Agile software development describes a set of principles for software development under which requirements and solutions evolve through the collaborative effort of self-organizing cross-functional teams.
It advocates adaptive planning, evolutionary development, early delivery, and continuous improvement, and it encourages rapid and flexible response to change.
These principles support the definition and continuing evolution of many software development methods.
Most agile development methods break product development work into small increments that minimize the amount of up-front planning and design. Iterations, or sprints, are short time frames (timeboxes) that typically last from one to four weeks. Each iteration involves a cross-functional team working in all functions: planning, analysis, design, coding, unit testing, and acceptance testing. At the end of the iteration a working product is demonstrated to stakeholders. This minimizes overall risk and allows the product to adapt to changes quickly. An iteration might not add enough functionality to warrant a market release, but the goal is to have an available release (with minimal bugs) at the end of each iteration. Multiple iterations might be required to release a product or new features.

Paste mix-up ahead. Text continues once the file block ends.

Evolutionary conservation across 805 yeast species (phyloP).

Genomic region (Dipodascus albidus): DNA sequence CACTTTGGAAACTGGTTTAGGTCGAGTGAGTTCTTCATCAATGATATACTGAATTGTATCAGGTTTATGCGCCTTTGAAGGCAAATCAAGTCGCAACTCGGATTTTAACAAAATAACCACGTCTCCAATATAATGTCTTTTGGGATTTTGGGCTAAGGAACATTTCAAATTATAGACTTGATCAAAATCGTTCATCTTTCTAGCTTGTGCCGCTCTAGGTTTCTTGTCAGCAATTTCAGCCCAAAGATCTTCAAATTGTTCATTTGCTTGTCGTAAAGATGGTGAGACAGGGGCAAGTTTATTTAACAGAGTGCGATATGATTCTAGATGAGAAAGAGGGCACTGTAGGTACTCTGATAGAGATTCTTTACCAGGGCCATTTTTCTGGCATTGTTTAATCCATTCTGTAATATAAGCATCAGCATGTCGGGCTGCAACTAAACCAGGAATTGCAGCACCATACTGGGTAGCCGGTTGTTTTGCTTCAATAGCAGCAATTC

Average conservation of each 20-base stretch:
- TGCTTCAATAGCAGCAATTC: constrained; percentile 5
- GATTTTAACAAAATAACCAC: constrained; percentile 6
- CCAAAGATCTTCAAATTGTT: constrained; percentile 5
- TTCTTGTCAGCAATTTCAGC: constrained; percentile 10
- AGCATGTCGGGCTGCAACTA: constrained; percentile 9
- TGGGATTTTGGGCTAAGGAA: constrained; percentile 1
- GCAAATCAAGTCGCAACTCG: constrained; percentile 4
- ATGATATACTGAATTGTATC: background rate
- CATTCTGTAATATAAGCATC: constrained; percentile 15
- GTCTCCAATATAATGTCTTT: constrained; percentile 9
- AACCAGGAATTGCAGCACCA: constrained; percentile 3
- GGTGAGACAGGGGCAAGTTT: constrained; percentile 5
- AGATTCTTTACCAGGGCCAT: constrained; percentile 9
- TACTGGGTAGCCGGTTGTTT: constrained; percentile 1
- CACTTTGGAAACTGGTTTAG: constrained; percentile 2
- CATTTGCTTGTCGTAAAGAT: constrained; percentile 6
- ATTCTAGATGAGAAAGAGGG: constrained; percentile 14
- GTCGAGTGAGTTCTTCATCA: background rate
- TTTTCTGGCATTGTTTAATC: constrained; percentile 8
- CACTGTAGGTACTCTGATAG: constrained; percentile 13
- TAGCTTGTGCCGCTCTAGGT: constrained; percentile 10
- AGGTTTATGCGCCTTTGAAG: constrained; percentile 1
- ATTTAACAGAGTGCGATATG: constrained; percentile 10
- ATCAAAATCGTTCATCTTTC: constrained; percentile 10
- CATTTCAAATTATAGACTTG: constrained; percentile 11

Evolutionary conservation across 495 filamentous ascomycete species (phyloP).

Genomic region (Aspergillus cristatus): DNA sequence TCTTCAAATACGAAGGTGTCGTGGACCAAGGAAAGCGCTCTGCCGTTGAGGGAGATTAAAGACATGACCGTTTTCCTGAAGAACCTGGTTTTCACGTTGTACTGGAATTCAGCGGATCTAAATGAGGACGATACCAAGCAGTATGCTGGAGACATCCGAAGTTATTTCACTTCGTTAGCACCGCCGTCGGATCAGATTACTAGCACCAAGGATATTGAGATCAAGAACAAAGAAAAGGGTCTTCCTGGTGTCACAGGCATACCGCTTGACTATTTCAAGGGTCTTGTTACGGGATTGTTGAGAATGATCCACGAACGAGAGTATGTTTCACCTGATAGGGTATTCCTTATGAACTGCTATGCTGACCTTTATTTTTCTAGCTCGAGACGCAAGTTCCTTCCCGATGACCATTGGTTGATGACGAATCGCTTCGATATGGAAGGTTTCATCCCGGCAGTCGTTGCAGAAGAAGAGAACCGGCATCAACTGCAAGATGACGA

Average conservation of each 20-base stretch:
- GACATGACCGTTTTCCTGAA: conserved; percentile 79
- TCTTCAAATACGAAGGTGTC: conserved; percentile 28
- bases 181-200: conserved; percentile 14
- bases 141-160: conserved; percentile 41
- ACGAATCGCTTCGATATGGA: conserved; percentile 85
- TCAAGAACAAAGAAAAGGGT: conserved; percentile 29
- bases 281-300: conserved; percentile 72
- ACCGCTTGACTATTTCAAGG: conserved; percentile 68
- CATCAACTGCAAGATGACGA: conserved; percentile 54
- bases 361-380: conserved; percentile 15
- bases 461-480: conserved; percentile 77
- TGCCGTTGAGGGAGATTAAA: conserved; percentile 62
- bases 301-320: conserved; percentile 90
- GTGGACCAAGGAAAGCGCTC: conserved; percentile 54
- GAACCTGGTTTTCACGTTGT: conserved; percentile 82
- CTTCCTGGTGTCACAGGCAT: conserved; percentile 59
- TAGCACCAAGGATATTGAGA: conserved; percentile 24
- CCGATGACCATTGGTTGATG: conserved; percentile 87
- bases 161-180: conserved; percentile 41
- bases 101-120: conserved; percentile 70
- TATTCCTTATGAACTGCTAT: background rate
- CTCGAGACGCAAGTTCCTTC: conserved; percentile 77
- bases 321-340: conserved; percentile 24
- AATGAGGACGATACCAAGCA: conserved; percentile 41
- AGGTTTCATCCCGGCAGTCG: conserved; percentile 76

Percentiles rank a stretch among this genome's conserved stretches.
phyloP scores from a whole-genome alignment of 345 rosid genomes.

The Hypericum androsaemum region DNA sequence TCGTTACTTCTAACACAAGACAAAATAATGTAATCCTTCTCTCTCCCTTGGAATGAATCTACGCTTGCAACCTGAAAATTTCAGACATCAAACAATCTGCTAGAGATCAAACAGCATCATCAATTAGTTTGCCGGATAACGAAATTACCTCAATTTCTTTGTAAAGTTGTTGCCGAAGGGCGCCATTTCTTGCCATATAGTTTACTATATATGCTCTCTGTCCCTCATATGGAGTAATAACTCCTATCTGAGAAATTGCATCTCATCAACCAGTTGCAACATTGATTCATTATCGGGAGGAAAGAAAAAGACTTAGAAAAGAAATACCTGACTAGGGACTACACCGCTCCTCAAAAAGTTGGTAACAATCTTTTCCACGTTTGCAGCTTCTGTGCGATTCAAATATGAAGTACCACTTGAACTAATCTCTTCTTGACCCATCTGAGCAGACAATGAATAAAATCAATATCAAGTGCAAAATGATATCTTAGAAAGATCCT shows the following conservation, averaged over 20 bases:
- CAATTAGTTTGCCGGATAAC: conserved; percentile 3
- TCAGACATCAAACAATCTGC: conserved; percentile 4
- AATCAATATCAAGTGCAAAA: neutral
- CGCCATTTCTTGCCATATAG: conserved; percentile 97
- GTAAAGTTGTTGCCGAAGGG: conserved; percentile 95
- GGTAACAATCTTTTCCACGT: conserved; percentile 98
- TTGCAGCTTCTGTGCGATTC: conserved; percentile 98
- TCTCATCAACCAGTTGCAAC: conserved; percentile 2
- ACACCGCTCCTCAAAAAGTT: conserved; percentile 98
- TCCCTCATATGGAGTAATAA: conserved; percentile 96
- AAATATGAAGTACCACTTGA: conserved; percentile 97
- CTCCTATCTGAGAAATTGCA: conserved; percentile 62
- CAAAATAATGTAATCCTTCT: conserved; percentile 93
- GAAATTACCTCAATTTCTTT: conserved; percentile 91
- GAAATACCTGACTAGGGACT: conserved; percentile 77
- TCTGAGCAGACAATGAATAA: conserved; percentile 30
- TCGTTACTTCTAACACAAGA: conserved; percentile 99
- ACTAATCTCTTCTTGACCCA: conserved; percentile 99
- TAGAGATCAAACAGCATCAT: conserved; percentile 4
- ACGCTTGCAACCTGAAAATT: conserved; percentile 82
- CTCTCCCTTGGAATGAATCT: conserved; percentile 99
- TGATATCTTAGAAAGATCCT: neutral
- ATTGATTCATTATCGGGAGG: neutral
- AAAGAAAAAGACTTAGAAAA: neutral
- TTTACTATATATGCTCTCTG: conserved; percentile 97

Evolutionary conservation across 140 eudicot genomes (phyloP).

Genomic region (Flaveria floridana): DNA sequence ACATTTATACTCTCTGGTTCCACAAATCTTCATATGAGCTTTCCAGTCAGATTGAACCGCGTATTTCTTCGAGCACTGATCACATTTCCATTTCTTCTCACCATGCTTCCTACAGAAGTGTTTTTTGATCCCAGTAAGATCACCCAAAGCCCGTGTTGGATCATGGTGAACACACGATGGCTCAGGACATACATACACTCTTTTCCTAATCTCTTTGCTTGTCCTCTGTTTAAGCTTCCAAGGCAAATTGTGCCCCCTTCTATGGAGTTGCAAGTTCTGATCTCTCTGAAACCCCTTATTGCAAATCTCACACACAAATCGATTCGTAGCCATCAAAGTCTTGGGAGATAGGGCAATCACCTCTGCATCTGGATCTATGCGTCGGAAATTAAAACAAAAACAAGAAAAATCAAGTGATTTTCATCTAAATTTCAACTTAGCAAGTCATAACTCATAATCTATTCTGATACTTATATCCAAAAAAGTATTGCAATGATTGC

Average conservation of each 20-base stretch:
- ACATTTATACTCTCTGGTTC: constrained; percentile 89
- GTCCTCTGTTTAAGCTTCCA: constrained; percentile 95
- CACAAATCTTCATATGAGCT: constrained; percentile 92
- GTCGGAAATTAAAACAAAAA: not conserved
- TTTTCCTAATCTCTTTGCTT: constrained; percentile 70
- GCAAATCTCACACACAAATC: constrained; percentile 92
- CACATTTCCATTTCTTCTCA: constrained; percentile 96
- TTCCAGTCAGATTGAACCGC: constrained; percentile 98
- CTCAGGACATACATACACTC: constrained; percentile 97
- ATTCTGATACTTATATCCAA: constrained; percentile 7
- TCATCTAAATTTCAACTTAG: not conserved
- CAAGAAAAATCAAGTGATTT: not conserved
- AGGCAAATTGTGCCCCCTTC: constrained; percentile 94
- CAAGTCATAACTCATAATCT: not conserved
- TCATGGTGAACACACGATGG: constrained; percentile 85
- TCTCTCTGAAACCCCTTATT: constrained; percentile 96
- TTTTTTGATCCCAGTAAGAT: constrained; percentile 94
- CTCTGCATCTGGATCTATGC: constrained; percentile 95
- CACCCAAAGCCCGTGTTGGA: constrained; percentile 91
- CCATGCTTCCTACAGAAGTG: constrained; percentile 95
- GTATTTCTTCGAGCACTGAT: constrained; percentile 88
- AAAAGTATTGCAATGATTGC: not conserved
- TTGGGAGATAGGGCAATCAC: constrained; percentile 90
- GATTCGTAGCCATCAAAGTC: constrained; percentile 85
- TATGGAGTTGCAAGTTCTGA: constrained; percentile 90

Working software is the primary measure of progress.
Current Agile Certifications